As my buddy, Seymour from Leroy, wrote me last week, “It’s not every day when a bridge goes floating past your porch.”

The story of the reconstruction of the Columbus Road Lift Bridge has been nothing short of remarkable.  Here at my perch in Duck Island, I’ve had a birds-eye view of this $32 million project immediately below us — where Columbus Road crosses the Cuyahoga River.

As Alison Grant of The Plain Dealer has writtenin her terrific coverage, “American Bridge Co. crews have worked on the span — the lift part of the Columbus Road bridge — at a site just west of the Carter Road Bridge in the Flats since mid-2013.

“The finished product (was) shipped down the river to the towers it will be connected to.  The bridge is the fifth rendition of a permanent crossing over the Cuyahoga at Columbus Road. The first, horse-and-buggy, version was built in 1836.

“The fourth Columbus Road bridge, built in 1940, was closed last year and its span torn out and scrapped, after inspections determined it was in serious condition.  Some floor beams and gusset plates were rated critical, meaning they were no longer functioning as designed. Lifting components were rated poor.”

The 2.2 million-pound bridge was moved onto its barge Monday last (July 28th) at a rate of 15 feet per 40 minutes.  The next morning, it was shipped about 0.5-mile downriver to its two restored towers.  By Friday, it was hoisted up in the air about 70 feet — and the ship channel was reopened to riverborne traffic.

For a civil engineer, this was a real treat!

Rollin down a river…


The new $73 million Westin Hotel that opened last week is a triumph for local artists.  Across the street from Cleveland’s new Convention Center, the project is a joint venture of Optima Ventures of Miami, FL; and, Sage Hospitality of Denver, CO.

The developers have an extraordinary commitment to local art.  Fortunately, my firm, The Project Group, was part of a team retained by the developer to procure and install over 1,500 pieces of art by local artists.  Other teammembers included Greg Peckham, Lora DiFranco and Erin Guido of LAND studio in Ohio City; and, Brian Jasinski of Epstein Design Partners near Shaker Square.

The exterior of the hotel features a 30-foot tall mural of the Cuyahoga River Valley — a work of public art by SarahKabot that can be enjoyed by both visitors and passersby.  At nite, the stainless steel skin of the building is washed in a stunning show of color provided by a state-of-the-art array of LED lighting.

Scattered throughout the hotel are more than 1,500 works by local artists, including Liz Maugans, Michael Loderstedt, Dana Oldfather, Jen Craun, Olga Ziemska and Anne Kibbe, to name a few.  Sage Hospitality worked with our team to select and feature artists in the lobby, public spaces and 484 guest rooms.

The guest-room art demanded a logistical effort worthy of a computer scientist.  Here, 29 original pieces were configured into 18 different sets of work for the 480 regular guest rooms (the 4 penthouse suites received unique treatments).

Each piece was reproduced between 48 and 56 times — so more than 1,500 pieces of artwork are hanging in the 12 different types of guest rooms.  As a result, a guest has less than a 1% chance of seeing the artwork if they come and stay for a second visit!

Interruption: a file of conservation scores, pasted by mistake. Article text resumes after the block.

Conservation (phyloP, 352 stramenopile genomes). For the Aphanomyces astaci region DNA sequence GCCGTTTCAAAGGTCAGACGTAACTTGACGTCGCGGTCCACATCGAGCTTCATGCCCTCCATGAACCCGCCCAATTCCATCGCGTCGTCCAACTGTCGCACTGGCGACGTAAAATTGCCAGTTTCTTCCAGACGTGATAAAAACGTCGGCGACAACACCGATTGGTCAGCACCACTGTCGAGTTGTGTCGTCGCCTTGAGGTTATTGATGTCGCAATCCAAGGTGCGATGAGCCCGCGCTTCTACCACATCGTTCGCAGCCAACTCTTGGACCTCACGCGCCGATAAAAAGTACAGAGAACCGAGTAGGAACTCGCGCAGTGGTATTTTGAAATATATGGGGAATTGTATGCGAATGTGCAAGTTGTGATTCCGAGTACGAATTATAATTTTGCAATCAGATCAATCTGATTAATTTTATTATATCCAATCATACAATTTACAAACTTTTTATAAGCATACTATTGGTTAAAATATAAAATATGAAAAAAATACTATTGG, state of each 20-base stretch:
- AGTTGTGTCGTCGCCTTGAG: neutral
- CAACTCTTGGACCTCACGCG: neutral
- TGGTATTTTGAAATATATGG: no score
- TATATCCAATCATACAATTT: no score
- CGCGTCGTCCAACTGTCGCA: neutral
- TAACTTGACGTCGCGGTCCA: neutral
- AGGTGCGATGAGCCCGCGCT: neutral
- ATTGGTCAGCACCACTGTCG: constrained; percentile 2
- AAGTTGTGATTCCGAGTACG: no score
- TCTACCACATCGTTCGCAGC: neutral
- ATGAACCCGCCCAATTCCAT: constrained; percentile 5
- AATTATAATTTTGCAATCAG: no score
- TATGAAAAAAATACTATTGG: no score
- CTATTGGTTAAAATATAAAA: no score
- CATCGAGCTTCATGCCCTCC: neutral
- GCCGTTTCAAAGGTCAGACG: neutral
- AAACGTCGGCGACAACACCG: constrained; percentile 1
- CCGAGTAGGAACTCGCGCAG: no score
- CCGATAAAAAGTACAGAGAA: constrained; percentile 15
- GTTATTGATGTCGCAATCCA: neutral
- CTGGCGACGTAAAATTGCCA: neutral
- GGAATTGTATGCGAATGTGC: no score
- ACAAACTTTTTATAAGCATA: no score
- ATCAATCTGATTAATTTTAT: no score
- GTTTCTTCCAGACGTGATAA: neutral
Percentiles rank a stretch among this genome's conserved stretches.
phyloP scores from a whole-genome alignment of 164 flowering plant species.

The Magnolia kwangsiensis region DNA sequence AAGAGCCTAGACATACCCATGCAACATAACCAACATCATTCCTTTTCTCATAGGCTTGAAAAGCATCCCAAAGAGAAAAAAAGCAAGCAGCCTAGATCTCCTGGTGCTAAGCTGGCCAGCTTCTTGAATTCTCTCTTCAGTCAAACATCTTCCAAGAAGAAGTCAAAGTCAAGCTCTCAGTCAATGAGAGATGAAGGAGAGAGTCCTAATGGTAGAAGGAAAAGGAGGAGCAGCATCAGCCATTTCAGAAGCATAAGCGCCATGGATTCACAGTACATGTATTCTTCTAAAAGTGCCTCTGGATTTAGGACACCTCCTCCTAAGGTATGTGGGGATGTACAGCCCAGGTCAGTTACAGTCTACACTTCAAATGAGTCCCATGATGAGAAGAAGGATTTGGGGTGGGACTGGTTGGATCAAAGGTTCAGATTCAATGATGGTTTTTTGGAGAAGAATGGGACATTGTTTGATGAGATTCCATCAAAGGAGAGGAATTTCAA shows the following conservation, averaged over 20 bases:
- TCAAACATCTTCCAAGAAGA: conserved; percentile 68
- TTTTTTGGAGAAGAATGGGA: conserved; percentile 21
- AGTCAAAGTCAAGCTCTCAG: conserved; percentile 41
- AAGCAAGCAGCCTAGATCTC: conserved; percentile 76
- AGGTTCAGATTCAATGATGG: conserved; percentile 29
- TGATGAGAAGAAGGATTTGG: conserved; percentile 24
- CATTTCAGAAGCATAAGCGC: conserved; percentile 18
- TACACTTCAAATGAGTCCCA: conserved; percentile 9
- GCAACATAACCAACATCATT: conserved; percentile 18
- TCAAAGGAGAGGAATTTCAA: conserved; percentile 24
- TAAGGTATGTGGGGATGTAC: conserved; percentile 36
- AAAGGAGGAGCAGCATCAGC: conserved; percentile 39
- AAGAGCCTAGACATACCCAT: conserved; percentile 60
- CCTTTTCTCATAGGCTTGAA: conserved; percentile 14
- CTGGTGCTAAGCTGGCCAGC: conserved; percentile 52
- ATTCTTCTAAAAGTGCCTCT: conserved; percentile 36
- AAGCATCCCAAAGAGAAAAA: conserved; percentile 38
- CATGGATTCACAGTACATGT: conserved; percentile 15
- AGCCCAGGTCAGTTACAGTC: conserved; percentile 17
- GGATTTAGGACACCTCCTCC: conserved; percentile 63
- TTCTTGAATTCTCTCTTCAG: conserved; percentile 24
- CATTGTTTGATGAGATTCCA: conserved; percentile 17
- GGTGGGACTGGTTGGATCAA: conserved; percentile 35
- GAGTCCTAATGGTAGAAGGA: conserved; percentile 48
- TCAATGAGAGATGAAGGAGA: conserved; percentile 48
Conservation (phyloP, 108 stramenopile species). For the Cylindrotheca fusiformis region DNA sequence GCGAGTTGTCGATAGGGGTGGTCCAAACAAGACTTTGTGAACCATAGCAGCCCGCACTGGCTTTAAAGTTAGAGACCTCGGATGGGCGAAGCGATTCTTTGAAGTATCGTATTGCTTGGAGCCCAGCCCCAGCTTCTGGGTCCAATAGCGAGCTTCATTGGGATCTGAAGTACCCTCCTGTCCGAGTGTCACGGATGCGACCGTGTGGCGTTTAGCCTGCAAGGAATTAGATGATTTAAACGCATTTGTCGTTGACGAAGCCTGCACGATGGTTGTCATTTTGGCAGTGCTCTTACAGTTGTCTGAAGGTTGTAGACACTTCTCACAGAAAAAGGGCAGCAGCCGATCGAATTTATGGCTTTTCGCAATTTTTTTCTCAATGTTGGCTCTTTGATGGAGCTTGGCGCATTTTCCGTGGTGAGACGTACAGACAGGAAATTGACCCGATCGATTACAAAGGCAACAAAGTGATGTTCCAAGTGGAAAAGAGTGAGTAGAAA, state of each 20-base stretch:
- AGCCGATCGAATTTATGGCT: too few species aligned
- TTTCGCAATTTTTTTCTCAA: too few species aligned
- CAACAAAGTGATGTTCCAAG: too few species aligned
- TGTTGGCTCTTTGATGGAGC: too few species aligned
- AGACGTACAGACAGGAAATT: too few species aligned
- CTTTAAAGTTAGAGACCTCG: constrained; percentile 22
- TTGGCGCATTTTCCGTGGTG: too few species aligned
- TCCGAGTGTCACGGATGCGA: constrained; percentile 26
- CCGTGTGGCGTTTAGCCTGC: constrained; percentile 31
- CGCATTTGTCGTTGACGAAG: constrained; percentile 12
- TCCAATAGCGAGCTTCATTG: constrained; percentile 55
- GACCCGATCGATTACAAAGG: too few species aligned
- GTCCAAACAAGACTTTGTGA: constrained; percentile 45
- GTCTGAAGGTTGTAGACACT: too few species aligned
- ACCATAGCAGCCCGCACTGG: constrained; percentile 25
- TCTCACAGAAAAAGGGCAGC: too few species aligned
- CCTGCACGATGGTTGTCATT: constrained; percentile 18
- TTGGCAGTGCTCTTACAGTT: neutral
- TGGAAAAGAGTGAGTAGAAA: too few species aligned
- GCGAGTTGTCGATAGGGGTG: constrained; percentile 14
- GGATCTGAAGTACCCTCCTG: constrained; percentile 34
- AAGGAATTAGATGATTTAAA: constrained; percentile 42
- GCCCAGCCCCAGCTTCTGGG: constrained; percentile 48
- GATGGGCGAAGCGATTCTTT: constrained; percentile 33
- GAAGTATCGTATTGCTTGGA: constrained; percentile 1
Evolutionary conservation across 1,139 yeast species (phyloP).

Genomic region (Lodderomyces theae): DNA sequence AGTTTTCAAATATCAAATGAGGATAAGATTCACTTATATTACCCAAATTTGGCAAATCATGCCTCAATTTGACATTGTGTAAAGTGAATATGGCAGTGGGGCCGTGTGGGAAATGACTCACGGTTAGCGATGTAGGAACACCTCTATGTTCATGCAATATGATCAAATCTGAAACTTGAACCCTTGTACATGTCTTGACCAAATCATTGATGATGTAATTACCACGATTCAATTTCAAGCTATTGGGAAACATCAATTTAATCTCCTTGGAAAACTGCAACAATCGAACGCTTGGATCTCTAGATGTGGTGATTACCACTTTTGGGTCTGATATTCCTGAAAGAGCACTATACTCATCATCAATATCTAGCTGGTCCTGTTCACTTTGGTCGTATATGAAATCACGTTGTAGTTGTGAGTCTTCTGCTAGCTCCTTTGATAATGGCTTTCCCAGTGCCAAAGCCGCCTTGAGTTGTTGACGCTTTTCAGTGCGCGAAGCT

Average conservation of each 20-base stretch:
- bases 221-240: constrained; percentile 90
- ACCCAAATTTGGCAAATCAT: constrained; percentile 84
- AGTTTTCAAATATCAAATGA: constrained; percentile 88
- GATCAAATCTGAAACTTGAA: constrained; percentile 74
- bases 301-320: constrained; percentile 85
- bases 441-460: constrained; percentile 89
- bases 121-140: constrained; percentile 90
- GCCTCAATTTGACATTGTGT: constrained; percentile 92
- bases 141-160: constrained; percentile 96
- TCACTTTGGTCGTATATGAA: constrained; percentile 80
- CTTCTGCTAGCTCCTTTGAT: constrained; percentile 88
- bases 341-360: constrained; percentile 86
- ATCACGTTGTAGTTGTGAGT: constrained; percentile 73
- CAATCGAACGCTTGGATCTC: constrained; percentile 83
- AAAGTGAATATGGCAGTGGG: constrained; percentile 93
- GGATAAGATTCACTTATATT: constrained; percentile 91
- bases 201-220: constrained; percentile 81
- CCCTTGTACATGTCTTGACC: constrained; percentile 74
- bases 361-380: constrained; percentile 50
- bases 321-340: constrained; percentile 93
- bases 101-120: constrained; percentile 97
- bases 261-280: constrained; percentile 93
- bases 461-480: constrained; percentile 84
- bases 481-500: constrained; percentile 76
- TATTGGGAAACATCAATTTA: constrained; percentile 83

In last week’s FreshWater Cleveland, LAND studio’s Peckham stated that,

“This is kind of an incredible investment for a group from outside of Cleveland to make, and they did it because this was a way to make this project truly local… It generates a tremendous amount of goodwill, but also a true investment in the local arts economy.  This project put a job on the table for three local framers for a year.  There’s a lot of spinoff effect and benefit of this one small aspect of a $73 million project.  It also feels distinctively Cleveland; it’s not something you could find in another city.” 

The Plain Dealer reported that early bookings put occupancy in the 60% range — with occupancy expected to reach the high 60s or low 70s as business ramps up and word circulates that the hotel is open.  In particular, the Westin is banking on traffic from loyal customers of the Starwood Hotels & Resorts family, which has only one other brand — the Aloft – in downtown Cleveland’s Flats East Bank project.

Marous Brothers Construction was the design/build contractor for the project, with Colum McCartan of New York City the interior designer.

This was one cool project to work on. Do yourself a favor and check it out!


My firm, The Project Group, is serving as the Owner’s Representative for the restoration of the Templin-Bradley Building at the eastern gateway of the Gordon Square Arts District. The project’s groundbreaking took place Thursday, 29 May at 10AM — onsite at 5700 Detroit Avenue.

Our client, the Detroit Shoreway Community Development Organization (DSCDO), is planning an $8.0 transformation of this currently-vacant property. The 45,000 SF building is set to be adaptively reused and converted into 30 units of mixed-income rental apartments geared toward providing creative living space for artists and families.

The building was originally constructed in 1916 as the headquarters of the Templin-Bradley Co. — at one time, the country’s largest distributor of seeds, plants and bulbs.  Its rehabilitation will carefully respect the historic nature and architectural details of the building — which has recently been approved as a Nationally Registered Historic Landmark.